Facing the Facts: How to Handle Parents Who Are Aging

For most of us, our parents are just there — seemingly invincible as we grow up. Once we leave home, we’re on a mission to move into our own adulthood with our parents moving to the background, but still a solid, if often unacknowledged, presence. As we move on with our lives, creating careers, marriages, and possibly children, most parents continue to be involved in some capacity.

Many families are close, while others can be both physically and emotionally more distant. Still, there is a parent-child relationship that younger people rarely think deeply about. It just is.

Then there’s that first time when it really registers with you that your parents are aging. Perhaps this awareness occurs after one of them has suffered an emotional or physical trauma. Or it could even strike during a time of seemingly little significance, such as bright sunlight highlighting some gray in mom’s hair, or a strong reading lamp enhancing the sag in dad’s once firm jawline.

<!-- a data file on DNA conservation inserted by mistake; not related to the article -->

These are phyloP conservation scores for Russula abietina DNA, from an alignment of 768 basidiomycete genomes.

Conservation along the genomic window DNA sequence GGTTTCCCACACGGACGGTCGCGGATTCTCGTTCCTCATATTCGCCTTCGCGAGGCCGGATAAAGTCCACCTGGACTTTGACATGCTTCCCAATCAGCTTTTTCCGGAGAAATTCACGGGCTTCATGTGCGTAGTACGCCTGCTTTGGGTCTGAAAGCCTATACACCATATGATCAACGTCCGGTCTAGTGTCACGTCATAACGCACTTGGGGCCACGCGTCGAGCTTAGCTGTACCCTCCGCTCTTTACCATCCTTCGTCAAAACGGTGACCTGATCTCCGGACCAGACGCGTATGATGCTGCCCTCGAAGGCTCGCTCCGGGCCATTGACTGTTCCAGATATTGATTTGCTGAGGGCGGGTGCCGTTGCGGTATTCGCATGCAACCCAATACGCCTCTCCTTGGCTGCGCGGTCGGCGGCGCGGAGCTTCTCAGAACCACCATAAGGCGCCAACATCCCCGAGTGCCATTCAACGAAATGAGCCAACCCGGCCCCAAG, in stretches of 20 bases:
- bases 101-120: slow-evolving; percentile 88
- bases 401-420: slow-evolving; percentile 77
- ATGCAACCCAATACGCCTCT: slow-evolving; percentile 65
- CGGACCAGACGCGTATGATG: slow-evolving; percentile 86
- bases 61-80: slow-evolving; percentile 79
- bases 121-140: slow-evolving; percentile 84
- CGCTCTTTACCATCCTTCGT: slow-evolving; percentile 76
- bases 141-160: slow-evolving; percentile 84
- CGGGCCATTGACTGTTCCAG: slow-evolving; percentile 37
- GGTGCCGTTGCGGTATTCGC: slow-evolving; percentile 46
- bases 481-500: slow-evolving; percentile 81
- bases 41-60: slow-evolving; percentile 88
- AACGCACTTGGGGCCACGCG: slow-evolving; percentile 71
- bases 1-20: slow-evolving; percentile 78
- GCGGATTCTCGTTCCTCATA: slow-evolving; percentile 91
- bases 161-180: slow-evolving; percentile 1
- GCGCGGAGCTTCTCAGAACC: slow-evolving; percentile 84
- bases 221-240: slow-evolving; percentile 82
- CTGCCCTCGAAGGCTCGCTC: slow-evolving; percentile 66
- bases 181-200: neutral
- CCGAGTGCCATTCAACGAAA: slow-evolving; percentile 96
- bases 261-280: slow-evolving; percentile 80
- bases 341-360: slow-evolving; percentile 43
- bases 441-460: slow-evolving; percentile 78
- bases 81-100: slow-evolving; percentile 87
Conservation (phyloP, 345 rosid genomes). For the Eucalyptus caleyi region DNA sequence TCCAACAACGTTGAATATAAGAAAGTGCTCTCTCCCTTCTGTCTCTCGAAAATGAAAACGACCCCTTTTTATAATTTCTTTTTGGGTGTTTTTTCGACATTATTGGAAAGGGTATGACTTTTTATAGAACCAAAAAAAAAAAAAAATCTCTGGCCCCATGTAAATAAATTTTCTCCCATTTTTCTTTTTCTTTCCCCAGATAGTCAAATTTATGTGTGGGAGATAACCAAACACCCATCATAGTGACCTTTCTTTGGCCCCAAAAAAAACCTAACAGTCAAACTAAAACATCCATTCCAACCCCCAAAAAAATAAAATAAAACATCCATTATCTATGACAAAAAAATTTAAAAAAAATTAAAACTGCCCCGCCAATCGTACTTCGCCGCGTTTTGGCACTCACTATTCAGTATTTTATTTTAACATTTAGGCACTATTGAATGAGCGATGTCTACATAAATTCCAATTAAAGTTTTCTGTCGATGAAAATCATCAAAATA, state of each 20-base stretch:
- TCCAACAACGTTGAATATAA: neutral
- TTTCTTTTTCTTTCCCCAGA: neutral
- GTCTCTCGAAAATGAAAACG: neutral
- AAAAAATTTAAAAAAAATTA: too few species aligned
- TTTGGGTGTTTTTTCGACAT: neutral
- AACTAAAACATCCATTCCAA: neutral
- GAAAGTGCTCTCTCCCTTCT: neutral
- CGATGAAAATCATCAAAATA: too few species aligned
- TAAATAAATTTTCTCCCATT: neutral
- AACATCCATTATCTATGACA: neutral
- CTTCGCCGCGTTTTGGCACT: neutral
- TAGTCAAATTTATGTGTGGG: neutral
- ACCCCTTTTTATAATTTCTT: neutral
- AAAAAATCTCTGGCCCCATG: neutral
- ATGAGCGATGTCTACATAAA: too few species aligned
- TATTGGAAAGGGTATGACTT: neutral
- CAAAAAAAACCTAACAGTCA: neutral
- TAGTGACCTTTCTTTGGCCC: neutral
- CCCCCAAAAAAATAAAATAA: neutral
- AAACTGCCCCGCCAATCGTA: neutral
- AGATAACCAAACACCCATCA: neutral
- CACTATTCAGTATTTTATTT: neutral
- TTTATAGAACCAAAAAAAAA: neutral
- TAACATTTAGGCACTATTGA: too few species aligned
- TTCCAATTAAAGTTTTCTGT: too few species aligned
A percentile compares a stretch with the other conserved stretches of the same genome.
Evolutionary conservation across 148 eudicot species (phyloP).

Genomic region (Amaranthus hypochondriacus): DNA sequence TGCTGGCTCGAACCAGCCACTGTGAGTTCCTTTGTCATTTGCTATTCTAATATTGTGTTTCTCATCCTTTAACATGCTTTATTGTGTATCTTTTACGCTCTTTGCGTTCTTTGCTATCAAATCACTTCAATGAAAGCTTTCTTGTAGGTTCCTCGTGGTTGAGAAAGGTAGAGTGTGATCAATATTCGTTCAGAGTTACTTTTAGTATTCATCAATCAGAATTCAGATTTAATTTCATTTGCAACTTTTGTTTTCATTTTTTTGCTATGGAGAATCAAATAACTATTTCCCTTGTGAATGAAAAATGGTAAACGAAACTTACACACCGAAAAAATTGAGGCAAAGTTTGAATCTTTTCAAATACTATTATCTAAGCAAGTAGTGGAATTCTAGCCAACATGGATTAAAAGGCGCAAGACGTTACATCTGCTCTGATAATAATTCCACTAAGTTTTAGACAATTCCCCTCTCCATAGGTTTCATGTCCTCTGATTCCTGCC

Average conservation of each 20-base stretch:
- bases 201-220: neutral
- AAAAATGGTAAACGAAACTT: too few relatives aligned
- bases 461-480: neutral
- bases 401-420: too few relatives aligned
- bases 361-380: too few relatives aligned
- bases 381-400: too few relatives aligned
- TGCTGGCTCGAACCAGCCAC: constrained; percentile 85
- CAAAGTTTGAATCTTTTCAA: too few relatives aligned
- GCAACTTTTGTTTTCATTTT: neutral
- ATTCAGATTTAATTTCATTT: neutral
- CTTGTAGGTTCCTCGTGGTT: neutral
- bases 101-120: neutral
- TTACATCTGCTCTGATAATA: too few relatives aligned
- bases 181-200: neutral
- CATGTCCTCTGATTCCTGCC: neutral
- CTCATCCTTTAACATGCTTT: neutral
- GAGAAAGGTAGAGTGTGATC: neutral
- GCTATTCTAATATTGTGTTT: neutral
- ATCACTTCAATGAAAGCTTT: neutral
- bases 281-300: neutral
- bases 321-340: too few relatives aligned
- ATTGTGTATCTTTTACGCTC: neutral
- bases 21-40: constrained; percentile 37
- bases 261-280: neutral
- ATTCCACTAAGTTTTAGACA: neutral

This new reality may simply nudge you, or it may sock you in the gut, but reality it is. Your parents are aging. They are on their way to “being old.”

We’re just being human when we overlook the obvious

It’s human nature not to look carefully at people or things that we see often, so we shouldn’t be surprised when our parents’ aging comes as a shock. Your silly teenage business of anyone older than you being “old” resolved itself as you matured, so you know that isn’t the cause. This truly is wear and tear that you’re seeing on your parents and it’s scary.

I remember the first time I realized that my parents were getting older. It came as a shock to me because I saw them often, so changes weren’t that noticeable on a daily basis. Then, my dad had a terrible prostate problem that hospitalized him. It was bad enough that his life was endangered for a short time until an infection was cleared up, but then the antibiotic nearly killed him. He lived, but this was the first time that I realized how terrifying it was that my parents were both aging and that one day they would die.